Around the corner from This’ offices the Toronto International Film Festival has set-up its Director’s Lounge. Orange-shirted volunteers stand at the doors and, peering in, I see uncomfortable-looking but fashionable furniture, backdrops emblazoned with government sponsorships and, just maybe, a star or two. Oh, and cameras. Lots of cameras.
For 10 days, playing host to one of the world’s largest and most important film events, Toronto—making sure that none of the TIFF-associated signs deviate from the obligatory Helvetica font—dresses itself up as the cosmopolitan city it aspires to be (and sometimes is). Maclean’s was first, but no doubt not the last, to remind its readers that, yes, Toronto is indeed a “World Class city.”
Being a global city, however, means that you also have global problems. As much as the flashes flare, the gossipers chatter, it remains true that the entire spectacle rests on tremendous amounts of work: much of it grossly underpaid, excessively strenuous and unjustifiably tenuous. So it’s exciting to see the workers of one of Toronto’s premier hotels (the Fairmont Royal York) walk off the job today in a strike action organized by Unite Here, the same union that led the G20 hotel workers’ strike. The injuries, the poor-pay, the long hours, the mounting workloads, the tyrannical bosses today proved too much to bear (all of this while the employer harvests a windfall from the festival).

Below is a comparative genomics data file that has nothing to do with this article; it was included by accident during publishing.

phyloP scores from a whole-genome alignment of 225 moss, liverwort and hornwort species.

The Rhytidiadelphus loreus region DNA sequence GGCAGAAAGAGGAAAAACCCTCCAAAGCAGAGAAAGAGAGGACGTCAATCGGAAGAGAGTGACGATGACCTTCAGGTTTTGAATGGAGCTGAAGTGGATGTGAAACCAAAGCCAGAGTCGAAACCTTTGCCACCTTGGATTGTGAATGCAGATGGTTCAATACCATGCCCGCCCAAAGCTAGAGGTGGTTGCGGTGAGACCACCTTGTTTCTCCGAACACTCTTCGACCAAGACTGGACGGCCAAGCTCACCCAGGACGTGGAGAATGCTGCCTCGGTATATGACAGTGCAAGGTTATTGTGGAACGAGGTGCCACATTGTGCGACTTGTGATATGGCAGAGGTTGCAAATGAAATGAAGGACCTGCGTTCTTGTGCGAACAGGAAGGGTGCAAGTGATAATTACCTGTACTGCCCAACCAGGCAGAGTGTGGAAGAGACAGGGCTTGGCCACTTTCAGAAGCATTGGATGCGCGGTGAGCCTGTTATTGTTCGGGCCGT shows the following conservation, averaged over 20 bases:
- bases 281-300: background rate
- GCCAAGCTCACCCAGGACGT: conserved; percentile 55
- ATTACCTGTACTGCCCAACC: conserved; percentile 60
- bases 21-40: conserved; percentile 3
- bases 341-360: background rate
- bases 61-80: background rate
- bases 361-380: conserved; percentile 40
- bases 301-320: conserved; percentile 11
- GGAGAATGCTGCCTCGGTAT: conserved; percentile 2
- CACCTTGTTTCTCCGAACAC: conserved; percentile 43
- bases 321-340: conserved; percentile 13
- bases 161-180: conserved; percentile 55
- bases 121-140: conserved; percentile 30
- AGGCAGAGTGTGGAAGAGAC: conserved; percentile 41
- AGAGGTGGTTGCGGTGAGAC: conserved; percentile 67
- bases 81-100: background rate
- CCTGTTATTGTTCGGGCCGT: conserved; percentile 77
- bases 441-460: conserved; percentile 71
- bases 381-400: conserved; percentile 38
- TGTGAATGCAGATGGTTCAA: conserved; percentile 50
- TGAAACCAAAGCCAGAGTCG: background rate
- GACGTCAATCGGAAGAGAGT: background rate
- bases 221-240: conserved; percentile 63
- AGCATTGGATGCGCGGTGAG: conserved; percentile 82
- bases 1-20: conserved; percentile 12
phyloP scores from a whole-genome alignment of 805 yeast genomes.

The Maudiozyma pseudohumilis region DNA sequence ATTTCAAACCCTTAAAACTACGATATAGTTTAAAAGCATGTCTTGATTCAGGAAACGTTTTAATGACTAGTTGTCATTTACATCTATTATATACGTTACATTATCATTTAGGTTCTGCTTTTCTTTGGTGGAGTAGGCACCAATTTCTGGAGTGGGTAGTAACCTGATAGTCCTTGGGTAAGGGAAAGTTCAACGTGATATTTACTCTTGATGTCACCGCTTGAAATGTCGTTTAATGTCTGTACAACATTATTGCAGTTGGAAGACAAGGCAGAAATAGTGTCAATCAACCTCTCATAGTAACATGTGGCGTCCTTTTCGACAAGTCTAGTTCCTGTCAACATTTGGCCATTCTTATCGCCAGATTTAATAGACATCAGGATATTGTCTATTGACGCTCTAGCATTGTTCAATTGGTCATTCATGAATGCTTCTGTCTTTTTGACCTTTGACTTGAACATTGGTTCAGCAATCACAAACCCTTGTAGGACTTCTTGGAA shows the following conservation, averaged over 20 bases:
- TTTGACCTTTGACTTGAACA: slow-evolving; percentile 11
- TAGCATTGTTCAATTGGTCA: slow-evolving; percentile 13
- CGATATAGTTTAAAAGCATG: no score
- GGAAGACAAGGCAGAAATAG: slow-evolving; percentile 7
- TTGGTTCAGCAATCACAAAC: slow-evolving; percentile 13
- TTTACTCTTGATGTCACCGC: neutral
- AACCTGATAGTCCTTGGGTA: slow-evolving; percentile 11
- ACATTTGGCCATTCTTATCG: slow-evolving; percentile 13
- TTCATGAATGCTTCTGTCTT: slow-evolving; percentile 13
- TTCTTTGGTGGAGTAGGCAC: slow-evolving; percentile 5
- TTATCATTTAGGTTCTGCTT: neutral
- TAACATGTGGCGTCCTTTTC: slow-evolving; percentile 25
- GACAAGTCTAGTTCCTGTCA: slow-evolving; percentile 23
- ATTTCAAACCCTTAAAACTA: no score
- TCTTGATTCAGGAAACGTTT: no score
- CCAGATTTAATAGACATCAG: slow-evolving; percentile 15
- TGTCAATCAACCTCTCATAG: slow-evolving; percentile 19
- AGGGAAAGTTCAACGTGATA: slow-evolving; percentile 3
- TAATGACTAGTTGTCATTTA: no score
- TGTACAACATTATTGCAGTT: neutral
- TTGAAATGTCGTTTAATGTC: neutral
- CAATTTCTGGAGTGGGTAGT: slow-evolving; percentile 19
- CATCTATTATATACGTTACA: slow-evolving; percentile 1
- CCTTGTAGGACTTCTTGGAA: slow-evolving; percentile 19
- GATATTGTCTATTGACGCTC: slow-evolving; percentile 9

That celebrities and the local actors’ (ACTRA) and set workers’ (IATSE) unions immediately joined them reminds us that films are not just art, and film festivals not just parties, but also work. Hotel workers, actors, and on-set workers have all taken a beating these past few years and seeing them join together injects an important note into Toronto’s celebration of film: that despite the very well put together show things really aren’t going so well for a lot of people. But they’re working to change that.
Update: Monday September 13, 11:35 am
The strikes continue. Workers at the Hyatt regency walked off the job yesterday for 24 hours. I wouldn’t be surprised if these short strikes continue throughout the film festival. What caught my eye most, however, wasn’t Martin Sheen but the following from one of the strikers:
“As TIFF celebrates the new Bell Lightbox with a street party for Torontonians, and the Hyatt boosts its profits with film guests this week, we continue to be treated like second-class citizens by the Hyatt owners,” said Althea Porter-Harvey, a Room Attendant at the Hyatt Regency. “We deserve better than that. We’re joining the street party today.”
The last time a hotel service workers’ labour dispute and that ol’ showtime razzle-dazzle collided, it resulted in the “Bad Hotel” video, seen below. We can hope today’s strike results in a similar explosion of social justice and jazz hands: